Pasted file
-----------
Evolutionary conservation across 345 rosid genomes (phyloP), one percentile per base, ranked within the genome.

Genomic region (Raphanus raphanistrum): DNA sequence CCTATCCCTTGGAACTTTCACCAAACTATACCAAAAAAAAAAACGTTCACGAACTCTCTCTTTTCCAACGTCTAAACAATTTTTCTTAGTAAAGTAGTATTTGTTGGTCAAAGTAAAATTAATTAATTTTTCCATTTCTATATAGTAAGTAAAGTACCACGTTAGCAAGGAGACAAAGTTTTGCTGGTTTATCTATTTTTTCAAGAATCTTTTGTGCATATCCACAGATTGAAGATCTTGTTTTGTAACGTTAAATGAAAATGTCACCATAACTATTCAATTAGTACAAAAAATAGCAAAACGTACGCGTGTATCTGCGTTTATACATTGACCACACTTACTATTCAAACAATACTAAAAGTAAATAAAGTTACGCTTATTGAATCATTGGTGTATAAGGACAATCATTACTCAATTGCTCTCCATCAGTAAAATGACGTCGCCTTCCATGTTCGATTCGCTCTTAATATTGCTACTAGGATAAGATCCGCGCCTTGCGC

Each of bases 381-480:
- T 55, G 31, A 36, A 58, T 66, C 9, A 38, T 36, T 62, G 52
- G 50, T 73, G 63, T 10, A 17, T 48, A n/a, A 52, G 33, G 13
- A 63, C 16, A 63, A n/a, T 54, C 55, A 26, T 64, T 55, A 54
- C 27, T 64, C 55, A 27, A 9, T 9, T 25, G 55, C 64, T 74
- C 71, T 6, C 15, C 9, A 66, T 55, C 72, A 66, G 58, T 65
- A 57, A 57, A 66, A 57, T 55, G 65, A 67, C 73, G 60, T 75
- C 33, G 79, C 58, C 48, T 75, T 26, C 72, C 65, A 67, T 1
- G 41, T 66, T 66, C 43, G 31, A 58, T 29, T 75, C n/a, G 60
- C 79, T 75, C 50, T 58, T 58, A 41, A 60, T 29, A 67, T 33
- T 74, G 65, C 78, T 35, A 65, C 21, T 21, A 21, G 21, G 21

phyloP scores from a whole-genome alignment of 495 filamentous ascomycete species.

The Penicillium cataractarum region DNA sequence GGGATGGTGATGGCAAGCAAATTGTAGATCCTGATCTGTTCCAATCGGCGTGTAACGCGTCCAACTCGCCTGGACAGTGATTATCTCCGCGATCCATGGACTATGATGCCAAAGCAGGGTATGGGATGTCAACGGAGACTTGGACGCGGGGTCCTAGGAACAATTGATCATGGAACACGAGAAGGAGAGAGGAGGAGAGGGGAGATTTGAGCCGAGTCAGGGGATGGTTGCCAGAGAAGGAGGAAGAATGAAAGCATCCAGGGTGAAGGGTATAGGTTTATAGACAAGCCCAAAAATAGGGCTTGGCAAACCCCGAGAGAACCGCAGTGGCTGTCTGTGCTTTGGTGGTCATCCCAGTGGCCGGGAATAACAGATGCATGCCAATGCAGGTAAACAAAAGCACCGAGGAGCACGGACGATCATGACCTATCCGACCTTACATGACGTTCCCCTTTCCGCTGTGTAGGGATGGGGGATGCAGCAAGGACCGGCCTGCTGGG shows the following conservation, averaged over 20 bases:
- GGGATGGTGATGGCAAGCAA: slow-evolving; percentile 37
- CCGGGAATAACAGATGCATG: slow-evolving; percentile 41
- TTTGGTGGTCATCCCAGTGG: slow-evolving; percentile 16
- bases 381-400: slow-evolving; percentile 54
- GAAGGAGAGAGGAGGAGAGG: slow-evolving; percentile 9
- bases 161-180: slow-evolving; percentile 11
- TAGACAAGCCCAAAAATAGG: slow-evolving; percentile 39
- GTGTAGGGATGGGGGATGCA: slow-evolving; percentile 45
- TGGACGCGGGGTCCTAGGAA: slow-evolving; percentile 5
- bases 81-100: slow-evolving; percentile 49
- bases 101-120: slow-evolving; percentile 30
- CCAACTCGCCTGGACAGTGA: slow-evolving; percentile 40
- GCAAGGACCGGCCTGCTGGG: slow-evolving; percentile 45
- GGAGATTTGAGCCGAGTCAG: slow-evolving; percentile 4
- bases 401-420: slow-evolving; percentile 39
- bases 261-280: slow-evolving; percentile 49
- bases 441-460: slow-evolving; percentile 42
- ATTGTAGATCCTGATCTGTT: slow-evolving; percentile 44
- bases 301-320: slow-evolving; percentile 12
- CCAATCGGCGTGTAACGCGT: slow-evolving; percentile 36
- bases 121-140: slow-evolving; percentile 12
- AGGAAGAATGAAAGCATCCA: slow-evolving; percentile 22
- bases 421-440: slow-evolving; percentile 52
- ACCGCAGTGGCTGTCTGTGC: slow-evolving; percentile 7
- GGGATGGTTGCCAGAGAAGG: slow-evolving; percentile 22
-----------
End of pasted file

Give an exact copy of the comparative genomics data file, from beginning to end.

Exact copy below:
Evolutionary conservation across 345 rosid genomes (phyloP), one percentile per base, ranked within the genome.

Genomic region (Raphanus raphanistrum): DNA sequence CCTATCCCTTGGAACTTTCACCAAACTATACCAAAAAAAAAAACGTTCACGAACTCTCTCTTTTCCAACGTCTAAACAATTTTTCTTAGTAAAGTAGTATTTGTTGGTCAAAGTAAAATTAATTAATTTTTCCATTTCTATATAGTAAGTAAAGTACCACGTTAGCAAGGAGACAAAGTTTTGCTGGTTTATCTATTTTTTCAAGAATCTTTTGTGCATATCCACAGATTGAAGATCTTGTTTTGTAACGTTAAATGAAAATGTCACCATAACTATTCAATTAGTACAAAAAATAGCAAAACGTACGCGTGTATCTGCGTTTATACATTGACCACACTTACTATTCAAACAATACTAAAAGTAAATAAAGTTACGCTTATTGAATCATTGGTGTATAAGGACAATCATTACTCAATTGCTCTCCATCAGTAAAATGACGTCGCCTTCCATGTTCGATTCGCTCTTAATATTGCTACTAGGATAAGATCCGCGCCTTGCGC

Each of bases 381-480:
- T 55, G 31, A 36, A 58, T 66, C 9, A 38, T 36, T 62, G 52
- G 50, T 73, G 63, T 10, A 17, T 48, A n/a, A 52, G 33, G 13
- A 63, C 16, A 63, A n/a, T 54, C 55, A 26, T 64, T 55, A 54
- C 27, T 64, C 55, A 27, A 9, T 9, T 25, G 55, C 64, T 74
- C 71, T 6, C 15, C 9, A 66, T 55, C 72, A 66, G 58, T 65
- A 57, A 57, A 66, A 57, T 55, G 65, A 67, C 73, G 60, T 75
- C 33, G 79, C 58, C 48, T 75, T 26, C 72, C 65, A 67, T 1
- G 41, T 66, T 66, C 43, G 31, A 58, T 29, T 75, C n/a, G 60
- C 79, T 75, C 50, T 58, T 58, A 41, A 60, T 29, A 67, T 33
- T 74, G 65, C 78, T 35, A 65, C 21, T 21, A 21, G 21, G 21

phyloP scores from a whole-genome alignment of 495 filamentous ascomycete species.

The Penicillium cataractarum region DNA sequence GGGATGGTGATGGCAAGCAAATTGTAGATCCTGATCTGTTCCAATCGGCGTGTAACGCGTCCAACTCGCCTGGACAGTGATTATCTCCGCGATCCATGGACTATGATGCCAAAGCAGGGTATGGGATGTCAACGGAGACTTGGACGCGGGGTCCTAGGAACAATTGATCATGGAACACGAGAAGGAGAGAGGAGGAGAGGGGAGATTTGAGCCGAGTCAGGGGATGGTTGCCAGAGAAGGAGGAAGAATGAAAGCATCCAGGGTGAAGGGTATAGGTTTATAGACAAGCCCAAAAATAGGGCTTGGCAAACCCCGAGAGAACCGCAGTGGCTGTCTGTGCTTTGGTGGTCATCCCAGTGGCCGGGAATAACAGATGCATGCCAATGCAGGTAAACAAAAGCACCGAGGAGCACGGACGATCATGACCTATCCGACCTTACATGACGTTCCCCTTTCCGCTGTGTAGGGATGGGGGATGCAGCAAGGACCGGCCTGCTGGG shows the following conservation, averaged over 20 bases:
- GGGATGGTGATGGCAAGCAA: slow-evolving; percentile 37
- CCGGGAATAACAGATGCATG: slow-evolving; percentile 41
- TTTGGTGGTCATCCCAGTGG: slow-evolving; percentile 16
- bases 381-400: slow-evolving; percentile 54
- GAAGGAGAGAGGAGGAGAGG: slow-evolving; percentile 9
- bases 161-180: slow-evolving; percentile 11
- TAGACAAGCCCAAAAATAGG: slow-evolving; percentile 39
- GTGTAGGGATGGGGGATGCA: slow-evolving; percentile 45
- TGGACGCGGGGTCCTAGGAA: slow-evolving; percentile 5
- bases 81-100: slow-evolving; percentile 49
- bases 101-120: slow-evolving; percentile 30
- CCAACTCGCCTGGACAGTGA: slow-evolving; percentile 40
- GCAAGGACCGGCCTGCTGGG: slow-evolving; percentile 45
- GGAGATTTGAGCCGAGTCAG: slow-evolving; percentile 4
- bases 401-420: slow-evolving; percentile 39
- bases 261-280: slow-evolving; percentile 49
- bases 441-460: slow-evolving; percentile 42
- ATTGTAGATCCTGATCTGTT: slow-evolving; percentile 44
- bases 301-320: slow-evolving; percentile 12
- CCAATCGGCGTGTAACGCGT: slow-evolving; percentile 36
- bases 121-140: slow-evolving; percentile 12
- AGGAAGAATGAAAGCATCCA: slow-evolving; percentile 22
- bases 421-440: slow-evolving; percentile 52
- ACCGCAGTGGCTGTCTGTGC: slow-evolving; percentile 7
- GGGATGGTTGCCAGAGAAGG: slow-evolving; percentile 22